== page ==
In numerology, 84 is also an angel number, or a number one starts seeing again and again to such an extent that one starts to find meaning in its occurrence (and attributing the synchronicity to a higher power). The angel number 84 signifies and success and abundance through creativity and diligence.

How to Start Practicing Asanas

To start the practice of asanas, choose easy beginner yoga poses that you are able to attain without any difficulty instead of trying advanced yoga poses. Whatever pose you choose, try to find balance – both internal and external – in every pose.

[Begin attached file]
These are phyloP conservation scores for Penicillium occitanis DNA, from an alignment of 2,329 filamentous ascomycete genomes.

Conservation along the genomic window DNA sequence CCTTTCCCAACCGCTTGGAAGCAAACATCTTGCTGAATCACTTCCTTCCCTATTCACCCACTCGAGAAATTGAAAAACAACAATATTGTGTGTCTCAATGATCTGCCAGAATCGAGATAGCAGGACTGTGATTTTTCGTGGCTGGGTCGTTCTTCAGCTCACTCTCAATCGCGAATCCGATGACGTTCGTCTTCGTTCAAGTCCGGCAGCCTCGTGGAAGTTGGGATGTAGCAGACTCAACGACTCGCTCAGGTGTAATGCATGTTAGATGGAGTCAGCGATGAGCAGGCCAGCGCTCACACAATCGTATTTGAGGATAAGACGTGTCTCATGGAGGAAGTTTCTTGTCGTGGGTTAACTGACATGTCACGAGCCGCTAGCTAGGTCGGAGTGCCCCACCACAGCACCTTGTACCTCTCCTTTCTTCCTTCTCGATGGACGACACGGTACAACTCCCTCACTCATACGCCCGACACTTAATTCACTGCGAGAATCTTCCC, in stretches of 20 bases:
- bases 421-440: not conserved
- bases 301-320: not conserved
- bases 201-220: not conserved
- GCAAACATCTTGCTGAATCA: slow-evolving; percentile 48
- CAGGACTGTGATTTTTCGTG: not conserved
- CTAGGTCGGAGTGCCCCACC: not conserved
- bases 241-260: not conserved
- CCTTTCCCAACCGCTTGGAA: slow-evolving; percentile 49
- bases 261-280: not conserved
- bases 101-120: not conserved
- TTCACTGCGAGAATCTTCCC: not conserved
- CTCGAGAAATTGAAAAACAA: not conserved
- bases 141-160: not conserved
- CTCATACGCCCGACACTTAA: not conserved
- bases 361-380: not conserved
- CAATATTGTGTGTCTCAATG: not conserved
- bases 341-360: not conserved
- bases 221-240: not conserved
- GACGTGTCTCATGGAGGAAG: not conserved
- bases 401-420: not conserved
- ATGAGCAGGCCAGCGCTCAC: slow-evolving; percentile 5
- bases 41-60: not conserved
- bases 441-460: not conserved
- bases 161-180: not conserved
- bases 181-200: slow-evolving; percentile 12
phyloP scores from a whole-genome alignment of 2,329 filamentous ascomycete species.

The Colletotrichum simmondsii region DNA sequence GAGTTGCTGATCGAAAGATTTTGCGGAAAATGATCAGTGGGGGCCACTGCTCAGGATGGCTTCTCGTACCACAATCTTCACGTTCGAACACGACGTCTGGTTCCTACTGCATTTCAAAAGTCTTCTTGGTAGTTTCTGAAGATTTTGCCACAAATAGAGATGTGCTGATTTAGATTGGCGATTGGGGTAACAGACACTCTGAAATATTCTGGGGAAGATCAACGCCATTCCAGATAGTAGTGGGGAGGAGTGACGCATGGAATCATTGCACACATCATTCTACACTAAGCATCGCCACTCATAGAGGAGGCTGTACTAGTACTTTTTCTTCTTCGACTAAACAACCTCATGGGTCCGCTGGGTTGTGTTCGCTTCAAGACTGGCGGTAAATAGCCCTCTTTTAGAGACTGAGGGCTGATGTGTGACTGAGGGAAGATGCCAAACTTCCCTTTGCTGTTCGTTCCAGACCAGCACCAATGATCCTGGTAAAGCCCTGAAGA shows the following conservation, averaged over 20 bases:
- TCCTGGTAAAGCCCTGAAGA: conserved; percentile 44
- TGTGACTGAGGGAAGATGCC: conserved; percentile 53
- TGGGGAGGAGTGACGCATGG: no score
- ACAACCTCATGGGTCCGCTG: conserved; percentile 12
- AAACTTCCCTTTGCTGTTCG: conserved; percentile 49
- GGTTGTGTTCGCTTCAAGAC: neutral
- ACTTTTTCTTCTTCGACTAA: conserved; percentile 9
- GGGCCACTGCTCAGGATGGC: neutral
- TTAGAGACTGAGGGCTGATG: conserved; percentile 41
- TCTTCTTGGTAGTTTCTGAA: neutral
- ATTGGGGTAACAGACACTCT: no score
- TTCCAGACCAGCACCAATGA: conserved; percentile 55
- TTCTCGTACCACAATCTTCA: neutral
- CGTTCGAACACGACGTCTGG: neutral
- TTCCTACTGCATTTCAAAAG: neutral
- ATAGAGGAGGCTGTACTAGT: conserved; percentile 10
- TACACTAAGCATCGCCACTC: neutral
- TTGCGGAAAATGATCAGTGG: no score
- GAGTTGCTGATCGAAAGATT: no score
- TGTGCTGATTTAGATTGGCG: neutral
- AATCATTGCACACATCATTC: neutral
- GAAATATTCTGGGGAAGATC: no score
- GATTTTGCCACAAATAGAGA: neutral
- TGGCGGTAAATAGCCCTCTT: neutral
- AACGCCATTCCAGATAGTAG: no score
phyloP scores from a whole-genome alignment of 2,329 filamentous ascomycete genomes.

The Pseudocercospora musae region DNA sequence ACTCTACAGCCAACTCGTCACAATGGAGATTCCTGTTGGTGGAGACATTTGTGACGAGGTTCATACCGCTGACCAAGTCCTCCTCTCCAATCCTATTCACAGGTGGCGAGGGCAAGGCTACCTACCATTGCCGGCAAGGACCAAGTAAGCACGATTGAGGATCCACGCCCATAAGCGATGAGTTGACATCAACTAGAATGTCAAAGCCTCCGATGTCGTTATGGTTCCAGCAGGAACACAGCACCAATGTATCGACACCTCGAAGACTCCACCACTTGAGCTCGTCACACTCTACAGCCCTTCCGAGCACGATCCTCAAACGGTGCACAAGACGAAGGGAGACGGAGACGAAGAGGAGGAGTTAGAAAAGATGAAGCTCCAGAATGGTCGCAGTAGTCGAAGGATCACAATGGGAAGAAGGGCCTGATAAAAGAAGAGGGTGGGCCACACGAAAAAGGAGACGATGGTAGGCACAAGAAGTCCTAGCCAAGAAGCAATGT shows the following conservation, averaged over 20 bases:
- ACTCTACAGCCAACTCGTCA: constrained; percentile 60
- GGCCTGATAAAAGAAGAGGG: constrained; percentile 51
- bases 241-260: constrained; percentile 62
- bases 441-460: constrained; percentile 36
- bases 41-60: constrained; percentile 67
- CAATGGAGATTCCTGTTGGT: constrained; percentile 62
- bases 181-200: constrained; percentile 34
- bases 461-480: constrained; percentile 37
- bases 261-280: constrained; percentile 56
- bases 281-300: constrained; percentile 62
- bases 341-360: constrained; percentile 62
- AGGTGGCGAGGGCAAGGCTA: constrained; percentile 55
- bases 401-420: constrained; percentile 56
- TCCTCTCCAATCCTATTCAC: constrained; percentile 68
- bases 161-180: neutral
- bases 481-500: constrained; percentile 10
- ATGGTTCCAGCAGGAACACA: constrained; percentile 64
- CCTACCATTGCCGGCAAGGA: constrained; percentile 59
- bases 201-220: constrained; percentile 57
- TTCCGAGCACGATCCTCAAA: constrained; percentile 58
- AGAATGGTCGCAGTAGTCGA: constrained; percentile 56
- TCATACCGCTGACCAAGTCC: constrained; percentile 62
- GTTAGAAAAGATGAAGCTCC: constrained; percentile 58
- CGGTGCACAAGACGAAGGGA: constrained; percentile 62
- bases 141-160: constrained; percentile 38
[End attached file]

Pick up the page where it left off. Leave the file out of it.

beginner-yoga-poses

5 Yoga Asanas You Should Know

Do I Need Yoga Equipment to Practice Asanas?

You might have seen a good deal of online yoga practitioners using a variety of yoga equipment such as yoga mats, blocks, blankets, chairs, belts, bolsters, and even, pro yoga pants when practicing yoga poses. 

Usually the purpose of yoga equipment is:

– Providing stability and grip (such as yoga mats)
– Help with alignment
– Allow poses to be held for longer periods of time
– To enable people who are restricted in some way to continue their yogic practice (such as chairs)

Thus, if you are a beginner looking to practice yoga at home, you simply need a quiet place to sit comfortably, a water bottle, and perhaps, a towel. There really is no need for buying yoga equipment. However, having a yoga mat and being dressed in yoga pants can allow for bette